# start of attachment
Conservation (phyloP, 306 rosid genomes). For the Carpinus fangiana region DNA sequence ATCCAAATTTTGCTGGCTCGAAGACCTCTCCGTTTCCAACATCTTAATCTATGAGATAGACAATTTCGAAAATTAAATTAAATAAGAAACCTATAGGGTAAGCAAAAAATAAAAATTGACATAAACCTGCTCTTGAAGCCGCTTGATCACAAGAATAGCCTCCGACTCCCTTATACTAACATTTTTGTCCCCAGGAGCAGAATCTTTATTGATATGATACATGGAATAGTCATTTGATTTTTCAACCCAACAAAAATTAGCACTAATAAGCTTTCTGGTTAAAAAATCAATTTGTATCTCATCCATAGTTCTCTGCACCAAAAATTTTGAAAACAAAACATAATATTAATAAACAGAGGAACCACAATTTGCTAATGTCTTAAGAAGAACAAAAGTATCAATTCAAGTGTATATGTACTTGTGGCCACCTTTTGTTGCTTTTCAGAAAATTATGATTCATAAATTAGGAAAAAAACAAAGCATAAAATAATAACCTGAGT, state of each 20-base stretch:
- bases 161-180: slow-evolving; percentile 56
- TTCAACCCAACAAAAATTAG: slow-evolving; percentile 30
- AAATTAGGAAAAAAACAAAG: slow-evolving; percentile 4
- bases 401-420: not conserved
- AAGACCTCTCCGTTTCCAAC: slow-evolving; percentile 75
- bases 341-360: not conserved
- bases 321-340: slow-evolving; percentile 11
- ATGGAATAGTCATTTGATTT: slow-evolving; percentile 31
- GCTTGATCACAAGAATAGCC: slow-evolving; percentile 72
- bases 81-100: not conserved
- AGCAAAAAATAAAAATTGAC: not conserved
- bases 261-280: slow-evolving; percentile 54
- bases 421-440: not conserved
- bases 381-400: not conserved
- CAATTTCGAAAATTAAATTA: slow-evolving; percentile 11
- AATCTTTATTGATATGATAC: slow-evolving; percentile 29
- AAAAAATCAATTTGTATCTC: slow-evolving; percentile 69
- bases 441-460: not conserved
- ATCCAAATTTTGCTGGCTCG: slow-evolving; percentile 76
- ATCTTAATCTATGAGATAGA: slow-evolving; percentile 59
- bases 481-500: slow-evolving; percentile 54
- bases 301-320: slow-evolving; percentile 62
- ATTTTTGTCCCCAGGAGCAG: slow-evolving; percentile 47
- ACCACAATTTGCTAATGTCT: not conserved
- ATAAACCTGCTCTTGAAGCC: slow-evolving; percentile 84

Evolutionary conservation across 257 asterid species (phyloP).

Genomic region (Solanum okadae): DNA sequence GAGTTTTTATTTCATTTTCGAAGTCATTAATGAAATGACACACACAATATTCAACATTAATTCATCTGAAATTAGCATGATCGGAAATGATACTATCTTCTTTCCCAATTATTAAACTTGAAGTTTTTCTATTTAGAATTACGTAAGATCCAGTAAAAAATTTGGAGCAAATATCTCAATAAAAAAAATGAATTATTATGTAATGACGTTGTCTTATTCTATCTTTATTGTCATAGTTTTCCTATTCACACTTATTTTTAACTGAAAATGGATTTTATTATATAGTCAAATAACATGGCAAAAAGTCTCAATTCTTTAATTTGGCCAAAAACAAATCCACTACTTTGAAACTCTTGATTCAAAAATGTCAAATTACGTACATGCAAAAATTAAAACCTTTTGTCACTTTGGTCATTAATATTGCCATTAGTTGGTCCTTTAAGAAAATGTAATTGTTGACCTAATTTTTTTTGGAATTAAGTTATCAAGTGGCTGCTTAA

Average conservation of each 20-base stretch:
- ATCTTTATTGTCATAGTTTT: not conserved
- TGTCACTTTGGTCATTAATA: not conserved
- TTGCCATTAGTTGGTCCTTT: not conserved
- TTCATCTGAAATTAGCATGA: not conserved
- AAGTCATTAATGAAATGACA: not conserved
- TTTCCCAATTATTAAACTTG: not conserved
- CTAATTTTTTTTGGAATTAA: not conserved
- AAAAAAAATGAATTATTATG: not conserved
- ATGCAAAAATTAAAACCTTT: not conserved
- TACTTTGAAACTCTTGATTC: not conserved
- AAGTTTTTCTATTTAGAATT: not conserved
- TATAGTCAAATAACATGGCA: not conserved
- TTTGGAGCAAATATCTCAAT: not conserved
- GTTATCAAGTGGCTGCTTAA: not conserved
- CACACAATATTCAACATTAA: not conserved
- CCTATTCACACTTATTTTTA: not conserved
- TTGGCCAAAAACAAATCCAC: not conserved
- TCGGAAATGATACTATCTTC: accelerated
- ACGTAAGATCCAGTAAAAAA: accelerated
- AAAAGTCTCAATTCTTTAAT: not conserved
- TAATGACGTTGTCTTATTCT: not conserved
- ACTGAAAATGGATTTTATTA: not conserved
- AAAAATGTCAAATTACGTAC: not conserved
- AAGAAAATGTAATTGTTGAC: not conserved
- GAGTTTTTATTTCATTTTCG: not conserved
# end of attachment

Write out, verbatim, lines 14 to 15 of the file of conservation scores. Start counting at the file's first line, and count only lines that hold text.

- bases 421-440: not conserved
- bases 381-400: not conserved